CEM-archetypes-overview

Where the tree-child relationship = archetype specialisation. So there is

  • Panel-level
    • a ‘StdLabpanel’ ENTRY,
    • a ‘urinalysis’ child which limits the possible children to whatever is designated the acceptable set of urinalysis panel analytes (obviously there is more tan one kind of urinalysis, but we are keeping things simple here). Here we tighten the slot to only allow Na and K analytes, because that’s all I have in my example here. Note this slot just says what could appear in the panel items group, not what does.
    • a templated urinalysis child, which fills the slot with Na and K analyte CLUSTER archetypes
    • I could make numerous different variants of this. You can see how a Chem20 and Chem7 could be made for example.
  • Analytes
    • you can see at the bottom a lineage of StdLabObs / Quantitative / Na, & K archetypes. Logically these are atomic, but due to the item + normal range thing, they are concretely CLUSTERs.
  • Context (quals & mods)
    • the middle group under Attribution. These are some of the context items. The remainder are inline in the panel ENTRY archetype. It was done this way (I think) due to reasons of re-use, and it might be that in a better version all qualifiers and modifiers were separated out as CLUSTER archetypes.

So, here’s what it looks like in the ADL Workbench (beta 10, on the point of release ;-):

CEM-archetype-stdlabpanel

Urinalysis version, differential form, using the ADL 1.4 style slot, which matches any CEM with ‘SCncPtUrine’ in the name (Intermountain would need to correct this, but you get the idea).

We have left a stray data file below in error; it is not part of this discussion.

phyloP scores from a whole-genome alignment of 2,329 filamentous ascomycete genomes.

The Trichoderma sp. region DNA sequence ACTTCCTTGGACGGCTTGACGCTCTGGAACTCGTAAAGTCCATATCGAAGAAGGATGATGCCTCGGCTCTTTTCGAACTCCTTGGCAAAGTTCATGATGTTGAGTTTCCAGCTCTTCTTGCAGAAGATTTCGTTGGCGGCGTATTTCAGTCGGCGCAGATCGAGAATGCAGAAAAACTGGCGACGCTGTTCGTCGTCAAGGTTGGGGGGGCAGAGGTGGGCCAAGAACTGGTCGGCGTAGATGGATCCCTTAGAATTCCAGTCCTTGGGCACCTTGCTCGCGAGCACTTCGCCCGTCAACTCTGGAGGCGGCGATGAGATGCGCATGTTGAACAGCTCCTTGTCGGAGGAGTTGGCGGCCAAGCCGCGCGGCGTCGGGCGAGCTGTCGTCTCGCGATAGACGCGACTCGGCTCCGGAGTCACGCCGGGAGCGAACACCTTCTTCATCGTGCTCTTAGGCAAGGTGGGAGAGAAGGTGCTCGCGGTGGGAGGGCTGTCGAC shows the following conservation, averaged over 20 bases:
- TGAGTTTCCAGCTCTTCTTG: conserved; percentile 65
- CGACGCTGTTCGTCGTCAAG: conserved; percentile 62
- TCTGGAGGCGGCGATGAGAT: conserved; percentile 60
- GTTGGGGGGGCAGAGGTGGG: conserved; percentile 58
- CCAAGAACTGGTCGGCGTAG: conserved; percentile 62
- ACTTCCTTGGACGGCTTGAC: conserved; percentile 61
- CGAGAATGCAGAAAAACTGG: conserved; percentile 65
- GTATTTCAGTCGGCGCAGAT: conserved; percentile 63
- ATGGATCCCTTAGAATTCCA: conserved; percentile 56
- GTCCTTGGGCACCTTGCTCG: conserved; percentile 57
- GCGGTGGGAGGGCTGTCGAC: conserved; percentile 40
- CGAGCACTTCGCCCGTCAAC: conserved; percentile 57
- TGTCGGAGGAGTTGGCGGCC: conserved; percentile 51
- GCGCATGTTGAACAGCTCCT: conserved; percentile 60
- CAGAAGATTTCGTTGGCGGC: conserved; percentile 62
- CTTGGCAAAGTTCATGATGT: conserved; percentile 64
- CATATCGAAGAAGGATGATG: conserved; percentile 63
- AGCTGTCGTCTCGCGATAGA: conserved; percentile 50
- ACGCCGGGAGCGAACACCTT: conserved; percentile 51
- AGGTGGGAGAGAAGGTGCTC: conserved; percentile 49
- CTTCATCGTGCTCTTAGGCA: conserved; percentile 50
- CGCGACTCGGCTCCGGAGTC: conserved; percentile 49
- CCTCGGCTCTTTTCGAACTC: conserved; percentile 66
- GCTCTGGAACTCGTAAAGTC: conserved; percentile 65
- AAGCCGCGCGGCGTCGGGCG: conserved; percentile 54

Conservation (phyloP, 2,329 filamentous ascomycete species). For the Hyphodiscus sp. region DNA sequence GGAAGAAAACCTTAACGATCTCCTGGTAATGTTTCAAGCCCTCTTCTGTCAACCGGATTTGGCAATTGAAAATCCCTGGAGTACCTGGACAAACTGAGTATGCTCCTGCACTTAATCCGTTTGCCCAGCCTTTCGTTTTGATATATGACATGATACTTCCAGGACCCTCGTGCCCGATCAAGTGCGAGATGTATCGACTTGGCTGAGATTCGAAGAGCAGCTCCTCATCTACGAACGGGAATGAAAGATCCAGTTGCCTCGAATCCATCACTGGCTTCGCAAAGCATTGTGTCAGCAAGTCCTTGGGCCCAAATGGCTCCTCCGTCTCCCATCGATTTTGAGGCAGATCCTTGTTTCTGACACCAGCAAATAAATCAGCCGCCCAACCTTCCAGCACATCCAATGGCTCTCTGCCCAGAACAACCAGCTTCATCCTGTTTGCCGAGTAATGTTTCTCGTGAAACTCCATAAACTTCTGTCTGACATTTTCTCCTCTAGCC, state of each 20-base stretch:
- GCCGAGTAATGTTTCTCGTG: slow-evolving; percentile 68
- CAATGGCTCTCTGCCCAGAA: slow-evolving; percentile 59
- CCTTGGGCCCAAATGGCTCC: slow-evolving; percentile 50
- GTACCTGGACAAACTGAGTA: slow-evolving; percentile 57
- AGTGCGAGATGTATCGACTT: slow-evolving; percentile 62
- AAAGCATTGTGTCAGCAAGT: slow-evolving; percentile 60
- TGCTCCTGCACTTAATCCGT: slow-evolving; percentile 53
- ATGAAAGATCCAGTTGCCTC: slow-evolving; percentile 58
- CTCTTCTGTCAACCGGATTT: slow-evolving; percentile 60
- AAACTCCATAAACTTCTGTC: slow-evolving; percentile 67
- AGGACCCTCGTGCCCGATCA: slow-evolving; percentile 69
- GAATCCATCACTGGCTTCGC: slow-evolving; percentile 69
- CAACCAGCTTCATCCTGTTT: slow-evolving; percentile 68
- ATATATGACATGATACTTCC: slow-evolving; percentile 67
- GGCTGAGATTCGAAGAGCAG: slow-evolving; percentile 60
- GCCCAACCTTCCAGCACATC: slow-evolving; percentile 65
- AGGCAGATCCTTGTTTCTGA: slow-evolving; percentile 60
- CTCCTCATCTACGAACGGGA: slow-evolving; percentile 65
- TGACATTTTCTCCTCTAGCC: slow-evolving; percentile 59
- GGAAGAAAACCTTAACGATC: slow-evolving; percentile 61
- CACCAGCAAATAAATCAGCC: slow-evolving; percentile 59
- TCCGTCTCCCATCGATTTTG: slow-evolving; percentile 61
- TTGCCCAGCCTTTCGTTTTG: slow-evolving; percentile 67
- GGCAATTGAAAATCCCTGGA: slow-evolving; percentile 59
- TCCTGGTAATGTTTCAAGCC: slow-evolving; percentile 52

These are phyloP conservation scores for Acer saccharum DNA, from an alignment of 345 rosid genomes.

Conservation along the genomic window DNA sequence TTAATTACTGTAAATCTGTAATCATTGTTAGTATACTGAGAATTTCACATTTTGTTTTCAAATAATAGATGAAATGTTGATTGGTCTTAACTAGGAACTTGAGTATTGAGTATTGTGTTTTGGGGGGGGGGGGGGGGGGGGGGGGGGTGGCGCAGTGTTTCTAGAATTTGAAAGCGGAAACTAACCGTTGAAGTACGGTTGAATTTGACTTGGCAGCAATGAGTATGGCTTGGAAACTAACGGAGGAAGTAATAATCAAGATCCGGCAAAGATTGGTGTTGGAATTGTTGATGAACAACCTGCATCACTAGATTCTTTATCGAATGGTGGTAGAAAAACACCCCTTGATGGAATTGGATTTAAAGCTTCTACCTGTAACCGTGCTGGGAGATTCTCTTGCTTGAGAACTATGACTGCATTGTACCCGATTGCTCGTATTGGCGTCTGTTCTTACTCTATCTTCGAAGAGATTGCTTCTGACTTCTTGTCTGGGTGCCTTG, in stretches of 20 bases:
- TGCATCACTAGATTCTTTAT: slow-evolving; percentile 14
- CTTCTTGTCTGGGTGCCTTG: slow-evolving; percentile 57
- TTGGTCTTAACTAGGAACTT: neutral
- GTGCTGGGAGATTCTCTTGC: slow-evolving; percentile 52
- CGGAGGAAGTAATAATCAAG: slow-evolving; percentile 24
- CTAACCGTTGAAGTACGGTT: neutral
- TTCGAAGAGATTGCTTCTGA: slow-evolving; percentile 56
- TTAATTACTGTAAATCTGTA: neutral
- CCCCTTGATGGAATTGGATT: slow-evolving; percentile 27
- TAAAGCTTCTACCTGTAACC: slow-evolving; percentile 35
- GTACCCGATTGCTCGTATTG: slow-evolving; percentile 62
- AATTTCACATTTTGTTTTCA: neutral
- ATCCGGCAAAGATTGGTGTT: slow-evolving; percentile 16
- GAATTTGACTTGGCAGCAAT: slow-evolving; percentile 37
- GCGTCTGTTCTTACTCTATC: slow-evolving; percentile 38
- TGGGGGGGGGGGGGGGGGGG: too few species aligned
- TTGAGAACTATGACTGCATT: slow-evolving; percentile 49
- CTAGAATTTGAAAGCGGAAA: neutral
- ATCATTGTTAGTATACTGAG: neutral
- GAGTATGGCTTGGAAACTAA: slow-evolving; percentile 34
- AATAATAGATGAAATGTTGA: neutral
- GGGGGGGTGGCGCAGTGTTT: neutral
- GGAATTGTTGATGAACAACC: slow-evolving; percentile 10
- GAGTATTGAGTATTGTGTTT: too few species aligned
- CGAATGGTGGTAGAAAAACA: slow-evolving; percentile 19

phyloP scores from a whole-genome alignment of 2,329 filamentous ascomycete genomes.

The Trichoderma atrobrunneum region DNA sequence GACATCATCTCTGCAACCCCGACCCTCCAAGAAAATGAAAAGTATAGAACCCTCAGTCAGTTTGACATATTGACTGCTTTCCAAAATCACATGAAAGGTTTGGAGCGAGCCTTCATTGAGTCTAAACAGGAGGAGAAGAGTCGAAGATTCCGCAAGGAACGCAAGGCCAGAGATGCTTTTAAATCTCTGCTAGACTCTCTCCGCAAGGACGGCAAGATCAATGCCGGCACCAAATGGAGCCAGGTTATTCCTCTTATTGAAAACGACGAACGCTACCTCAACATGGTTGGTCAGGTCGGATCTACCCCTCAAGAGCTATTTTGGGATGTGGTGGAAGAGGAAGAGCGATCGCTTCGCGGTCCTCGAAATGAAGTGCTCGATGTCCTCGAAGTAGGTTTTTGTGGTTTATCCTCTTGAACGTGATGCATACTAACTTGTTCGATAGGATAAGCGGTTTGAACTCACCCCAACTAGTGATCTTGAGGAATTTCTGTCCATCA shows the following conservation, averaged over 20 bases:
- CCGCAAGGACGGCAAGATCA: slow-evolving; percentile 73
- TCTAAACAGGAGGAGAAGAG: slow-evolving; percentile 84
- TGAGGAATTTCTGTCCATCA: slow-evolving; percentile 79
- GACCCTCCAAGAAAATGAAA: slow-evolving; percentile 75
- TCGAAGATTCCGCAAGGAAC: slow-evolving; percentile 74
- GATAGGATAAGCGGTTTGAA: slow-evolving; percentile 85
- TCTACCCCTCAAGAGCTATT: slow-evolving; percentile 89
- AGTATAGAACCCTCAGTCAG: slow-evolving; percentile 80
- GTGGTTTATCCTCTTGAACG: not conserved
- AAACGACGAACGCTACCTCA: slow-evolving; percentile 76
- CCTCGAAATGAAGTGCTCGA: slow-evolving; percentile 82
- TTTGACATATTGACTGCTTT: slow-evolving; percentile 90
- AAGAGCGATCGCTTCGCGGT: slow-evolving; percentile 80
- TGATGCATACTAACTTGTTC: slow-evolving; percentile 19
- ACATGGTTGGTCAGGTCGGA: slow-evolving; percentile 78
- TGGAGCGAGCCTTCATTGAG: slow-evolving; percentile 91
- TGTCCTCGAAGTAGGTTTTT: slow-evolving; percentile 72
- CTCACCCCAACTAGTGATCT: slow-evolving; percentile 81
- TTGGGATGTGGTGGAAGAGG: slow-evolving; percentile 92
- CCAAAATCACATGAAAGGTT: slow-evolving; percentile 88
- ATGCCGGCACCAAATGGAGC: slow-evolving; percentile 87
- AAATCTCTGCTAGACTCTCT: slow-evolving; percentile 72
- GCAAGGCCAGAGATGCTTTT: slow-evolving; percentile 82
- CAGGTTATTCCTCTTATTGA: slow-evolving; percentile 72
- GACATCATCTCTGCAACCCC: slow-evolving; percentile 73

CEM-archetype-urinalysispanel

Next, the standard lab obs panel item:

CEM-archetype-stdlabobs-panel-item

Now the Sodium redefinition of this (flat form):

CEM-archetype-sodium-panel-item

Now… the whole panel, as a template, differential form:

CEM-template-urinalysis-panel-source

And finally, the flat form:

CEM-template-urinalysis-panel-flat

This structure is pretty close to what an Intermountain panel CEM would look like for urinalysis.

Note: if I had done another template with just Na in it, then we would have the above, but with just Na instead of Na + K in the core panel items part. So now you can see how we have:

  • retained all context (+/- detail errors of mine) for use with either a single analyte-as-a-panel or as a panel with multiple items in it.
  • the key is to distinguish a ‘panel’ as the clinical statement here, carrying all the context, from the analytes, which just define the central content, without replicating all the context.

Now, back to Stan’s use case of – what happens if there is a ‘context override’ at a leaf, e.g. Bob Smith did the panel except for Jane, who (re)did the Na analyte (let’s assume this is physically possible with the machine) because Bob stepped out for a coffee. I would deal with this by:

  • grouping all the context items in a CLUSTER that you think could possibly have a different value at the leaf level (note: most can’t, incuding everything to do with the sample provenance, etc, also when the specimen was received etc, placer order number)
  • including that CLUSTER in the ENTRY for standard lab panel
  • also including that CLUSTER 0..1 in a StandardLab item CLUSTER, as a 3rd node (i.e. in addition to the ‘item’ and ‘normal range’).

That’s more or less what is already happening in the current CEMs (i..e the inheritance I referred to at the top).

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About wolandscat

I currently work in e-health, and am senior architect of the openEHR.org specifications, designed for semantic interoperability of health information. I also designed the Archetype formalism and model used in openEHR. Outside of work, I am interested in guitar, travel, and philosophy.